I could go on endless with the list of downsides of traveling. So the question is: Why are there so many travelers that actually still enjoy traveling? Isn't that somehow crazy? And obviously I am one of those crazy people, because I am already looking forward to continue traveling with my friend that I am picking up from the airport in Bogota tomorrow!

I guess the answer is different for everyone, but for me one big part is the feeling of accomplishment. When getting into a difficult situation and managing to get out of it easily makes me feel proud of the solution, content with myself and happy with the accomplishment. This goes as far as when it gets too easy, I start looking for challenges. Like when I arrived at Quilotoa Laguna, the bus dropped me off almost at the top of the lagoon, so I could go there, take my pictures and be gone within half an hour if I had wanted to. But this was just too easy. So, to tell the truth, I had really no choice about going down to the seashore even if I knew it would be a hard climb up again. Because I always feel like I have to earn the right to tell "I was there".

Second, of course, are the amazing experiences one can make when abandoning his comfort zone. Like the one time I had to get over my fear of crabs to watch the penguin diving for food - totally worth it! And if you just get over yourself and start talking you might meet really great people, of if you just try to eat something new, you might be surprised how great it might taste. This is one of the reasons I abandoned my travel guide and started doing just what people recommended me to do. Especially in a culture where people are so open about getting in contact with you, you would be stupid not to profit from it. And if you don't take some new paths sometimes you will always be bored and won't feel like accomplishing anything which takes me back to what I already wrote above. Really, one of my greatest fears is to end up rotting at home.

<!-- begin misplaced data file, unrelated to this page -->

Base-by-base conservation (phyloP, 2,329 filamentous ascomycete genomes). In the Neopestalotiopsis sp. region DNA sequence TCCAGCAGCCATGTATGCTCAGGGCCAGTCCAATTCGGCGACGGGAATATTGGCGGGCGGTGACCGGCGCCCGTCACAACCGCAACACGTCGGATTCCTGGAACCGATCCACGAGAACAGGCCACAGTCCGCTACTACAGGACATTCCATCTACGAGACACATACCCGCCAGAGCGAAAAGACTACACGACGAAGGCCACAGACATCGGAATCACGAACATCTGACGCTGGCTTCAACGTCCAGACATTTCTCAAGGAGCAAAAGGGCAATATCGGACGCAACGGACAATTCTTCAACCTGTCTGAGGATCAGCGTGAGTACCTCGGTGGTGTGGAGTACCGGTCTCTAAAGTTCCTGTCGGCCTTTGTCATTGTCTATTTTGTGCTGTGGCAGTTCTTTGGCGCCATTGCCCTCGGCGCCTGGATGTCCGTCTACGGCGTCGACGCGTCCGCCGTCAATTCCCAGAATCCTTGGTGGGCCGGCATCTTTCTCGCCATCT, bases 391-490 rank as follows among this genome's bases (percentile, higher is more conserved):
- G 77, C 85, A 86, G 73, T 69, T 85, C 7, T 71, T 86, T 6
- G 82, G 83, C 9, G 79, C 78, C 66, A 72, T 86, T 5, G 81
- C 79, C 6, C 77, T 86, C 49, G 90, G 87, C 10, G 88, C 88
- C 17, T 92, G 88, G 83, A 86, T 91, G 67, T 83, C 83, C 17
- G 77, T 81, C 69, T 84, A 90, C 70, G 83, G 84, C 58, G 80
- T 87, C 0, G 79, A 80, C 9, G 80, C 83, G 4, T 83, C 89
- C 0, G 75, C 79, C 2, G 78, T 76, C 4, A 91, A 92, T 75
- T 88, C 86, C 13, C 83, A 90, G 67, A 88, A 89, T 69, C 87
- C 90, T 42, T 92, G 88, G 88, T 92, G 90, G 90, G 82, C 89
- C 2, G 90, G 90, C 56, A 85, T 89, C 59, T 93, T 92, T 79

And of course, if you keep your eye open, you will find the most stunning views you would have never imagined to experience. This is especially important for me because I am really a visual kind of person, therefore almost nothing gives me more joy than something great I can look at (the smell is quite important for me as well). For some reason, especially seeing water somehow beautifully arranged, like on a waterfall or at a nice lake is one of the most beautiful things I can imagine and when I am tired I just need some view of water to get some new energy.

In the end. traveling makes you feel like understanding the world better. It gives you perspective on your own troubles that mostly are really not that important. I mean okay I might be hungry today but the old lady on the street is probably hungry every day. And my arms might hurt from carrying my stuff, but there are people that have no stuff. So, another positive aspect is getting grateful for really simple things. I still don't know how I will be able to keep it up when back in Austria, but I do think it would be healthy for everybody to experience such a trip at least once in their life just to be more grateful and less embittered of the world. And for my really bad hunger on the busride when my stomach already felt like digesting itself, it got resolved by some street sellers that sold me potato chips on the next busstop - probably the potato chips I was most grateful for in my whole life.